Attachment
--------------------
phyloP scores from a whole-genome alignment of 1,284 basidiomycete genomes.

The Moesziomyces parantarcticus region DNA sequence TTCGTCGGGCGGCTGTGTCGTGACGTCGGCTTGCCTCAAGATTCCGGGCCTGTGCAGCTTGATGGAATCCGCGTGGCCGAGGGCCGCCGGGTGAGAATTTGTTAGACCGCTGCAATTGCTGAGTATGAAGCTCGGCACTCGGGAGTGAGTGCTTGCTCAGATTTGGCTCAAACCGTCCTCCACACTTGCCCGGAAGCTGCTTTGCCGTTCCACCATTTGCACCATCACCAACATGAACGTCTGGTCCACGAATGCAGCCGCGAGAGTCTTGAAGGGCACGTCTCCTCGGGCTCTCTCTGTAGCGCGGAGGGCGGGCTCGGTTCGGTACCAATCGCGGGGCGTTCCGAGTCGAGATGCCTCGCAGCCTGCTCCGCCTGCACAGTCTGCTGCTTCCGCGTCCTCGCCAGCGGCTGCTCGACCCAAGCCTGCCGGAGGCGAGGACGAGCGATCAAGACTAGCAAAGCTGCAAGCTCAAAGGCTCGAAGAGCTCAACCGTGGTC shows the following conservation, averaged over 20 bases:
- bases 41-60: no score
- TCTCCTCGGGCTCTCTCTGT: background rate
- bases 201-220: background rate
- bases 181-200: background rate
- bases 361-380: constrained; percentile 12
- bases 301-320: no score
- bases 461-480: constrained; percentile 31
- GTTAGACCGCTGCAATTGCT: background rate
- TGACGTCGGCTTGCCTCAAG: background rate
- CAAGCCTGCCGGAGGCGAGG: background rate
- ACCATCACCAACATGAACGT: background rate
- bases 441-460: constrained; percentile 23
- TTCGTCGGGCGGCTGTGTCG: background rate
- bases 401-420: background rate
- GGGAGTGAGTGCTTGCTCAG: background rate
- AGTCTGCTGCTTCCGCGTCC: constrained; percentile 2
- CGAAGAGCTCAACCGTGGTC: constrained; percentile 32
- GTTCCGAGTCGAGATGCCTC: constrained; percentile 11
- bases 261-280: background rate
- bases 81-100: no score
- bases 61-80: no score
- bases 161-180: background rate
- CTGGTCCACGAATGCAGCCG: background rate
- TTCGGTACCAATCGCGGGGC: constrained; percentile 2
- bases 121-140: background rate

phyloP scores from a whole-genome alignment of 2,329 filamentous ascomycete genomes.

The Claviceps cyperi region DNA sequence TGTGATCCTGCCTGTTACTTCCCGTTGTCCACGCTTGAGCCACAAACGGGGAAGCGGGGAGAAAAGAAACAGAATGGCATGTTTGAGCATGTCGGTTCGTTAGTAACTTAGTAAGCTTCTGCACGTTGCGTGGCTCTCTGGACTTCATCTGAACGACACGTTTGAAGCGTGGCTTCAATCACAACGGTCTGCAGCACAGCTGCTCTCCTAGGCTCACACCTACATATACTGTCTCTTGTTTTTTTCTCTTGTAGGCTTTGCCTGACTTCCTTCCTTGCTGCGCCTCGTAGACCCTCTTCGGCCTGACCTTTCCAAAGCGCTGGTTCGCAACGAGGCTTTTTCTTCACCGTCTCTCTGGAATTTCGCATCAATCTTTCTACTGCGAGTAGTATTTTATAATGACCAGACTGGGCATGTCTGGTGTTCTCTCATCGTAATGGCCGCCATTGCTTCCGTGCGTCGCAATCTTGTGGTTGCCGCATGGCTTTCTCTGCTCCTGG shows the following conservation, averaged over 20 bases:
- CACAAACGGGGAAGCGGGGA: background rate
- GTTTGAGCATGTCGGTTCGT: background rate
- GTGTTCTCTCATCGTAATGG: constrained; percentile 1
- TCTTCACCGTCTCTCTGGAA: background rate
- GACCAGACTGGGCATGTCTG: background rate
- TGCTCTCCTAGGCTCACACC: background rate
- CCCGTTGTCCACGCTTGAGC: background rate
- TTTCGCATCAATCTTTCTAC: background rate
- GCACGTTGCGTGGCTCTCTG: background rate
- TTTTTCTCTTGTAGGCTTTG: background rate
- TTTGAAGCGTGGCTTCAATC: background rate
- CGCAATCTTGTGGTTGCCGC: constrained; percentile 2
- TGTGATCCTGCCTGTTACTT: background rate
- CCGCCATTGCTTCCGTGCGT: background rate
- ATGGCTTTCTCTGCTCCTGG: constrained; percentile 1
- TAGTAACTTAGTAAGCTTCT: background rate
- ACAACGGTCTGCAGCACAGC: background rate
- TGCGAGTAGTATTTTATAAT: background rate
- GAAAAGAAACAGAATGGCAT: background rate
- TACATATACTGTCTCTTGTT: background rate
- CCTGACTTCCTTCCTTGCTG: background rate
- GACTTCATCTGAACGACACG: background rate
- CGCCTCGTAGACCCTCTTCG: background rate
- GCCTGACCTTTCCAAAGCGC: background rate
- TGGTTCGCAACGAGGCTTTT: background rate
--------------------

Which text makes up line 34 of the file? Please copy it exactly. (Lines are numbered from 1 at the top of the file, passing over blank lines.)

- GACCAGACTGGGCATGTCTG: background rate